No one got chewed-out by the CO, 'cause he was delighted to have his COB back aboard safe and sound and the repair was a success. He went to his stateroom, pulled the curtain shut and said a long prayer of thanks to his Maker.

This is the kind of stuff submariners are made of and I learned a lot from my COB. (Thanks, Shorty, wherever your last patrol has taken you) before he was transferred much later on, about using that diving gear and how to take care of it. He sez "Don't let anybody use it but yourself if you want to use it in an emergency."

Incidentally, I was one of the 100 volunteers that signed in the with the Quartermaster that day, and am glad that I did. Sub guys can really pitch in and help each other out without being "volunteered"........ they just "Get With It."

COB was Jerome"Shorty" Wolters TMC(SS)
EN1 was John Mikolay EN1(SS)
COW was Fleischer ENC(SS)

Comshaw Paint
by Philip D. Lecky EM2(SS), Piper 1957-1960

Here is a Chief Marble story:

I clearly remember the day we were tied up in New London doing our thing. I was on the seaman gang, chipping paint. Chief Marble had two large cans of paint, one in each hand, that probably weighed close to 50 pounds each. He started to come aboard and the brow, which was not secured properly, slipped off the pier when the boat shifted. Marble went down like a rock and was completely submerged, but quickly popped up still holding onto the cans of paint. I was impressed by his strength and tenacity.

At the ship's reunion in 2001, after not seeing Marble in 44 years I, asked him why he did not just let the paint cans go as he was falling. Marble answered, "I had to do a lot of comshaw to get that paint, and I was not about to let it go."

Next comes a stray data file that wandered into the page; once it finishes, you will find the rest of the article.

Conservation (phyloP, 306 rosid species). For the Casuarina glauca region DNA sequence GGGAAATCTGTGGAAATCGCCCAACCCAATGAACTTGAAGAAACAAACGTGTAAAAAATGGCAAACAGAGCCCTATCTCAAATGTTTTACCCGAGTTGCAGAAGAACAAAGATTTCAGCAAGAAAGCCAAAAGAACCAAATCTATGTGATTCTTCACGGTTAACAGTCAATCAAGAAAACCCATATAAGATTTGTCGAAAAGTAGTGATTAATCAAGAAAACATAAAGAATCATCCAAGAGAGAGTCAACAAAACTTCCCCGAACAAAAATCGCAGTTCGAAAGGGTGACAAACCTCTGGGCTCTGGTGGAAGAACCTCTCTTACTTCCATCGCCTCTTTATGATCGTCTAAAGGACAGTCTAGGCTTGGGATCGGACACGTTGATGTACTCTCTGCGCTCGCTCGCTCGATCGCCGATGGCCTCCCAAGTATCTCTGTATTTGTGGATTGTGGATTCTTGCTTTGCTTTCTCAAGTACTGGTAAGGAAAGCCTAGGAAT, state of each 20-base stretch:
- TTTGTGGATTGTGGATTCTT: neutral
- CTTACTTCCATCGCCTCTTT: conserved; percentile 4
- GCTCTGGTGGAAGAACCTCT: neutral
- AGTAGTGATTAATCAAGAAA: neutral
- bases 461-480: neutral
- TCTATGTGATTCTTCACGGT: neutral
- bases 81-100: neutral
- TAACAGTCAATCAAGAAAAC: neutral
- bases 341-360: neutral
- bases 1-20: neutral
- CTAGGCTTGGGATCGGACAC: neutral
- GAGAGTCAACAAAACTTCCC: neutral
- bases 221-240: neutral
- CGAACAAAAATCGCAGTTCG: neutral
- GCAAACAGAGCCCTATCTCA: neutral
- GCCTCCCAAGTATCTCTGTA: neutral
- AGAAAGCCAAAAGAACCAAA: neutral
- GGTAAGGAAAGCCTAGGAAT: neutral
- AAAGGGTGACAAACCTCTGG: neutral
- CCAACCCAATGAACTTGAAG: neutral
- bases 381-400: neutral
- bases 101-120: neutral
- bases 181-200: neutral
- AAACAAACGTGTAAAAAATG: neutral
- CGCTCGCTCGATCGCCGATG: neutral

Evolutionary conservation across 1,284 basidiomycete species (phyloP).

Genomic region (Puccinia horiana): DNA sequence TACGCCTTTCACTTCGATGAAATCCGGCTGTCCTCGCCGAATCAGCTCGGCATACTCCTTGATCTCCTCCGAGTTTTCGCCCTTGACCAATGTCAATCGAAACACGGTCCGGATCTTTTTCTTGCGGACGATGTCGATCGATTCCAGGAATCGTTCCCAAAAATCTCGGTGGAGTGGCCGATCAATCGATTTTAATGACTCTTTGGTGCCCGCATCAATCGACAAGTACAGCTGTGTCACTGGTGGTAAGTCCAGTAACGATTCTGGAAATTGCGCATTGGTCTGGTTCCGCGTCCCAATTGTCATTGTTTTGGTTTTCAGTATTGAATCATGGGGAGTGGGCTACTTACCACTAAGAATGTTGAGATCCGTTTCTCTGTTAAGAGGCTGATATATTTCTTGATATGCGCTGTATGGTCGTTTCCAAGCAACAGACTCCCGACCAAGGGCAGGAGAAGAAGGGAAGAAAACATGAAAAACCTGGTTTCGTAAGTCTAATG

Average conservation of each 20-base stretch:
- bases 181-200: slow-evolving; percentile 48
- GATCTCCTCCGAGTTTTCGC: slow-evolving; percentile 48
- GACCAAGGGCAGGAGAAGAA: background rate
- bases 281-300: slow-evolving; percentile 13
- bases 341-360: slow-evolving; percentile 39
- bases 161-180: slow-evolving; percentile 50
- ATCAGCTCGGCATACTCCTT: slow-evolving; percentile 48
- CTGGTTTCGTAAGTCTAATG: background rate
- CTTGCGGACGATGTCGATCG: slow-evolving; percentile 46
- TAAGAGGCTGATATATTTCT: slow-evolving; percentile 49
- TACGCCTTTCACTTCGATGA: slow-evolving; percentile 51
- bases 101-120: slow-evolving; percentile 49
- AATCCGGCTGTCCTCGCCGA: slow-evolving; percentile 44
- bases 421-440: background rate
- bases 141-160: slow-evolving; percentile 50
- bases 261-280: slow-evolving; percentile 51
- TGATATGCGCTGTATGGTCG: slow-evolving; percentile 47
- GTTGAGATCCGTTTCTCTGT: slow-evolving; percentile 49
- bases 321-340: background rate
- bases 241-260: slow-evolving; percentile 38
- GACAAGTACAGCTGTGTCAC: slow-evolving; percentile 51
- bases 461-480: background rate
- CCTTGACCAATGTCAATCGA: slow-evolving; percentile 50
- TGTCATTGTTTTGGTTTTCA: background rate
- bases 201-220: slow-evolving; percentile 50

Lung Power
by Ralph Clark

Piper was on a Med Run, tied up outboard a Tin Can. Some of the skimmers were asking Ralph about what submarine sailors had to do to qualify. Clark told them that they had to be able to stay underwater, on their own lung-power, for a minimum of five minutes. They were skeptical, so Clark and three of his buddies bet them. Then they dove into the water, swam into Bow Bouyancy, and then seven or eight minutes later they swam back up to the surface, blowing air and sucking wind like they'd really been holding their breath for all that time. Piper sailors win the bet. Skimmers are amazed.

Wonder Boy
by Richard Collins CS3(SS), Piper 1954-1958

Piper was operating in Long Island Sound, practice firing torpedoes and retrieving them. We had a new arrival on board, a Chief Electrician from Nautilus who had just gone to "90 Day Wonder" school. He had the Con. We fired one aft and retrieved forward. He forgot to compensate for the weight shift by pumping water. On the next dive, we went straight down, more than a 20 degree bubble. Thank Christ we had a good Aux Man on the air manifold. He got us back up. The "Old Timers" in the crew stormed the Control Room; they were hot. We had held on for our lives. I had been holding onto the After Battery ladder and was looking straight ahead at the overhead! So this guy says everything is okay now, and we dive again. Same thing happened! Control blew Negative and everything but the "shitters" forward. We made it back up, but before we made port, the "Old Timers" had started turning in papers to get the hell off the boat. The old man made sure that "wonder boy" was gone before the last line was secured to the pier. Pretty scary at the time, but funny to think back on now.

The Way it Really Happened
by Robert F. Marble TMCS(SS) USN (Ret), Piper 1954-1960

I read Richard Collins' story about PIPER'S deep angled dive, but I'll give you my version, OK?

This new man, ENS, Mueller, wearing silver dolphins, (former EMC from USS NAUTILUS (SSN-571) dove the boat with a not too good trim, due to his failure to compensate for the MK 14 torpedo that was fired aft. When he dove the boat and tried to level off after blowing Negative to the mark, he noticed he was heavy forward. He then ordered the trim manifold operator to pump from Forward Trim to After Trim, and the operator acknowledged his order by repeating it. Now, normally the air manifold operator checks to see if there's a suction on Forward Trim and venting on After Trim........ but the air manifold operator was making a coffee run at the COC after WT door, waiting for his full coffee mugs and not checking his air manifold.